Sustained Indian economic growth has been a long time coming, and as the country begins to widen its middle class and electrify previously unelectrified corners of this vast nation, new challenges are emerging on a seemingly daily basis.
In the past couple of years, India’s solar industry has boomed, adding close to 10 GW of new capacity in 2016 and on course to surpass that figure this year as the country hurtles towards its bold target of 100 GW of solar by 2022.
In PV’s wake lies scrapped plans for coal development, with Coal India – the country’s largest coal company – recently announcing that it is to close 37 coal plants, or 9% of its total production capacity, over the next few years.
But solar’s increasing ubiquity and affordability in India (prices reached a record low of $0.036/kWh in May) brings problems as well as opportunities. As reported yesterday, a new study in India found that man-made pollution could be contributing to as much as a 25% reduction in solar panel output, while new data gathered by the Economic Times has found that solar-powered petrol pumps and gas stations are driving an uptick in gasoline sales in many parts of the country.
The report finds that many gas stations in rural parts of India have recorded a 10% increase in sales since fitting solar panels to their pumps and operations. Hindustan Petroleum and Bharat Petroleum have fitted 9% and 7.5% of their pumps with solar panels respectively, since 2015.
“Solar is not just about being environmentally friendly,” said Indian Oil Corp director AK Sharma. “It is paying off financially as it helps to raise sales as well as bring down the operating cost for petrol pumps.” The largest fossil fuel retailer in India, Indian Oil Corp said that it has fitted around 25% of its 26,500 pumps with solar panels.
Using solar at gas stations makes a lot of sense, particularly in locations that suffer from poor or unreliable grids. One gas station manager in Bhojpur told the Economic Times that his operation would lose around 10% of monthly sales due to electricity availability often being restricted to just eight hours a day.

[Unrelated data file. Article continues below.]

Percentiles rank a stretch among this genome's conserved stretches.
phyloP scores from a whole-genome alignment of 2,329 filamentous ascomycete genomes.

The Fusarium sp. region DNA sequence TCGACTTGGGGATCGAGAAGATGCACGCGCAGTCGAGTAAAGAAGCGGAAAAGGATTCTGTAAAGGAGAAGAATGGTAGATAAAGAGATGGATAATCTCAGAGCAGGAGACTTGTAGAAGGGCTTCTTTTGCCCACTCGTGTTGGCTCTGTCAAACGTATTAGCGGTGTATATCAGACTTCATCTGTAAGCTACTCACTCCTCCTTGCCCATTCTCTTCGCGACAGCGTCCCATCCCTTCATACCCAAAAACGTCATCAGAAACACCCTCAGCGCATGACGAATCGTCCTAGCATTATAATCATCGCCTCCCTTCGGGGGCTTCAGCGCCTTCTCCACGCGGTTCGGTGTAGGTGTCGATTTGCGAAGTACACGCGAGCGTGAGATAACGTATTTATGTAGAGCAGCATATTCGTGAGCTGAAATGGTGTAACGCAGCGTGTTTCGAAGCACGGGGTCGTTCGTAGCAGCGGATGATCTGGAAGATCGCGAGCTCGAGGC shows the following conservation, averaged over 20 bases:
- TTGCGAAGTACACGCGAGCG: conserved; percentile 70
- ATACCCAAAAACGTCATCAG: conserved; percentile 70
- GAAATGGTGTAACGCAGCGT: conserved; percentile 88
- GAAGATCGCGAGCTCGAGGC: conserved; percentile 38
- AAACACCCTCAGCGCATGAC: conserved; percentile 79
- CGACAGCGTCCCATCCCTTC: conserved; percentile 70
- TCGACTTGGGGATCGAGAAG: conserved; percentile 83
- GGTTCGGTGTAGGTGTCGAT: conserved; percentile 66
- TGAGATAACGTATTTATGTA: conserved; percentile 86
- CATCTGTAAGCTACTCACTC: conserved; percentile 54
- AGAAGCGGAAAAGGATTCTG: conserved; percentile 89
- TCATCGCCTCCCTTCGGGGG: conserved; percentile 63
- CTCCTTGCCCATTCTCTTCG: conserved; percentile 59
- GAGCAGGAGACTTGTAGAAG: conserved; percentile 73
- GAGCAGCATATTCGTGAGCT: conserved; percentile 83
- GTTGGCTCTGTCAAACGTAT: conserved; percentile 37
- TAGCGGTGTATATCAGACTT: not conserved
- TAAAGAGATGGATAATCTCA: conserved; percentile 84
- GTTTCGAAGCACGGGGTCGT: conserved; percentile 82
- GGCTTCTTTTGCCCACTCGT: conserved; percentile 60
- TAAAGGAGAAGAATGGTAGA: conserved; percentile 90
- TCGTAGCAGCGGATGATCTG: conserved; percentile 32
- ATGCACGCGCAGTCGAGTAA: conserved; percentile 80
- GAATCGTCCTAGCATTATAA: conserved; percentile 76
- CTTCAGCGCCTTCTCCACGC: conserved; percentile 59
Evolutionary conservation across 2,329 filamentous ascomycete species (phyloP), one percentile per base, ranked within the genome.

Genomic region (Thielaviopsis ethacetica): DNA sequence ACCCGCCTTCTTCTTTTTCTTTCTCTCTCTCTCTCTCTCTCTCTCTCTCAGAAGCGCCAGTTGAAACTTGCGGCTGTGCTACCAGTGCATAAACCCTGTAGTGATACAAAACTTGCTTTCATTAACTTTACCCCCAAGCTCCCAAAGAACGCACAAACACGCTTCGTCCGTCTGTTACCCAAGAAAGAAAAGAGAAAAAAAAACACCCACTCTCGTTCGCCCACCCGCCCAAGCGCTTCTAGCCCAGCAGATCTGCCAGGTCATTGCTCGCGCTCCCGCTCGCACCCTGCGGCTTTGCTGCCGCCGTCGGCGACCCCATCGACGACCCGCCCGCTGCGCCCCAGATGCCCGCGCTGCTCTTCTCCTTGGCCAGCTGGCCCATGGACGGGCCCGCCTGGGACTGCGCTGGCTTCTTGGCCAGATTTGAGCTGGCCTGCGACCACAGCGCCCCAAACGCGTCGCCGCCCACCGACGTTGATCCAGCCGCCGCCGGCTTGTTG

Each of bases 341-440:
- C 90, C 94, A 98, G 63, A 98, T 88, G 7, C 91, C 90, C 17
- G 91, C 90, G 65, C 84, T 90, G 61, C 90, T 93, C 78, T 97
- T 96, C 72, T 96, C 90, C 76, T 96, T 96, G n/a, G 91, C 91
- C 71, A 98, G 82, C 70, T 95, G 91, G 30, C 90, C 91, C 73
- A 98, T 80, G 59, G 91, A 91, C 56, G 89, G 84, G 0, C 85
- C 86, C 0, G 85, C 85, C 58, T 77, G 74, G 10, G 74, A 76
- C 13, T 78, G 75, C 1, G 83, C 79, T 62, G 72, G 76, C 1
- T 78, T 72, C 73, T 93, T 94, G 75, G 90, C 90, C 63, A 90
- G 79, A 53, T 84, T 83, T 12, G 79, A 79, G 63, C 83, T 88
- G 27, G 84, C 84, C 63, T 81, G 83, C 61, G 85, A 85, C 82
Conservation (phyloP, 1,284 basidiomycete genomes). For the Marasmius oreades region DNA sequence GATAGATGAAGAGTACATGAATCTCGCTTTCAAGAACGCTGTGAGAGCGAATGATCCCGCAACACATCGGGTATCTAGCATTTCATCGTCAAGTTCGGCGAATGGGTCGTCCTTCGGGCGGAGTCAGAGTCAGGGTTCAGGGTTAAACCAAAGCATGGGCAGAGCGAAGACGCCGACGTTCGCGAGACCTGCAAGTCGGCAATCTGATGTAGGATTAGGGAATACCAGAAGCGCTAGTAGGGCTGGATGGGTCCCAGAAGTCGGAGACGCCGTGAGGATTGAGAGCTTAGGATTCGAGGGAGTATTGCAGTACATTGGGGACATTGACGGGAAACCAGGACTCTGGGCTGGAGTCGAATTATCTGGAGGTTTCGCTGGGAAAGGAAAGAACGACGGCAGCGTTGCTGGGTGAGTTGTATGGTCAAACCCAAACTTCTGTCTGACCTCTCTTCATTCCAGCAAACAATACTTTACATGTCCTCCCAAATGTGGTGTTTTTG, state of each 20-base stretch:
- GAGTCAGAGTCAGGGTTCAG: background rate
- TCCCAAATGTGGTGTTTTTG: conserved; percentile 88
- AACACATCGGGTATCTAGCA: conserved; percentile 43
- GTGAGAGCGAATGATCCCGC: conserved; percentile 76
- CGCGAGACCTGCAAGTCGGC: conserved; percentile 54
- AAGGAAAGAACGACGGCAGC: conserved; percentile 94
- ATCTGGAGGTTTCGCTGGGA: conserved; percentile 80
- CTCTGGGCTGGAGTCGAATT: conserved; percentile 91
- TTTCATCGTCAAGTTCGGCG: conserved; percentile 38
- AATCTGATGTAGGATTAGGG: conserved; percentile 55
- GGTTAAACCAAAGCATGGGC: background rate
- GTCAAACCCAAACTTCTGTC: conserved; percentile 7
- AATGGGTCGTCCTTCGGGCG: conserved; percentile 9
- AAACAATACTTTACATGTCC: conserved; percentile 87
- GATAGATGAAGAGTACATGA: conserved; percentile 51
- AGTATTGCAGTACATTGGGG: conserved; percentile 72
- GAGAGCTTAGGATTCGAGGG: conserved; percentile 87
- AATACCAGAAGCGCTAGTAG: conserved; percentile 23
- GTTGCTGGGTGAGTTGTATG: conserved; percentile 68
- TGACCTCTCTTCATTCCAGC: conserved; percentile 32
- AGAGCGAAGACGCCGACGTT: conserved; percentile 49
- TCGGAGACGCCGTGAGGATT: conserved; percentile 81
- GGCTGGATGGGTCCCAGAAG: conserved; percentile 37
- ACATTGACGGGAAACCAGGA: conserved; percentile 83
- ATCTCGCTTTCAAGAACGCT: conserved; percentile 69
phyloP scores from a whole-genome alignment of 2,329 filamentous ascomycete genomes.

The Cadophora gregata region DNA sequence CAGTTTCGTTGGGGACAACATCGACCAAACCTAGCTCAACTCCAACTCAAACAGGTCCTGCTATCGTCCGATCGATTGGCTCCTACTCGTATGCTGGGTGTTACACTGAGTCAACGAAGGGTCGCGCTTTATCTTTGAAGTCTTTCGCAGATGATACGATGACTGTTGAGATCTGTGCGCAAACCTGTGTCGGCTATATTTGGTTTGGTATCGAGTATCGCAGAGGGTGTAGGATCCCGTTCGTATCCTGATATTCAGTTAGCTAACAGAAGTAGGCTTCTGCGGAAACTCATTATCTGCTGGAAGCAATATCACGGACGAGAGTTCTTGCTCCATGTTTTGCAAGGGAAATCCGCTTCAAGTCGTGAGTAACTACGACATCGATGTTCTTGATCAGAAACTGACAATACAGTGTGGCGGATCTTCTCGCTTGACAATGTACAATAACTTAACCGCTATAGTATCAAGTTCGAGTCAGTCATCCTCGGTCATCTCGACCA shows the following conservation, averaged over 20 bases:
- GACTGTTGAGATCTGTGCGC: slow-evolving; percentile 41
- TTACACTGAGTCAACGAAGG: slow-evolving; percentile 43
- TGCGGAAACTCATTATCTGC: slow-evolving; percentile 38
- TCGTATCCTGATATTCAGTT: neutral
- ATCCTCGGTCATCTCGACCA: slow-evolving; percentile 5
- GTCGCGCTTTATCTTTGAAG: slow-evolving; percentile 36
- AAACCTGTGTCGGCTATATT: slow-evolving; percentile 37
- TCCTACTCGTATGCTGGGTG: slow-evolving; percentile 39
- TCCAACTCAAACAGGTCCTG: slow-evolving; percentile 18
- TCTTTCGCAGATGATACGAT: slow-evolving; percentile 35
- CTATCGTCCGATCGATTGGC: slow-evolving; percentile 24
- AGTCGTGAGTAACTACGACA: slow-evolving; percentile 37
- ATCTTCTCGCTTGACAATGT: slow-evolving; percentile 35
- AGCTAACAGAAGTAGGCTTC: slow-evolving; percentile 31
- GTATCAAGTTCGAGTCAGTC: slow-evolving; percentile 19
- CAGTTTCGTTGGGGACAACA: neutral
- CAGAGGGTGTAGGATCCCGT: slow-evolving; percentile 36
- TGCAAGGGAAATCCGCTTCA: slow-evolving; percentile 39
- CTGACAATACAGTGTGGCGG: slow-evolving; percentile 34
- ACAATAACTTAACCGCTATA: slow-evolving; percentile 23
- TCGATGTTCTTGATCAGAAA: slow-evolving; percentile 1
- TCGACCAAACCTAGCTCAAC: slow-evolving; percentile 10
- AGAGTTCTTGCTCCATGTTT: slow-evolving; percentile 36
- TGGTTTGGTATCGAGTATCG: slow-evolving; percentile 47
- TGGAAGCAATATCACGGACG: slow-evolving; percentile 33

“Not every customer is willing to wait,” he said. “By the time you get your boys to start the backup generator, the customer has left. That is the cost one pays for being dependent on the grid.” Solar panels were installed at the station in 2015, and since then the store has seen its electricity bill halved and income soar, the owner said.
Bharat bags 15 MW solar plant
Bharat Heavy Electricals Limited (BHEL), which is a sister company of Bharat Petroleum, has this week secured an order to developer a 15 MW solar farm in Gujarat, acting as EPC for Gujarat Alkalies and Chemical Limited (GACL).
The project will be the first utility-scale solar plant to be built by BHEL, which currently has a development pipeline of 180 MW of solar PV throughout India, in both the ground-mount and rooftop space.
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But just in case, let’s review when solar systems are practical for homes and when they’re not.
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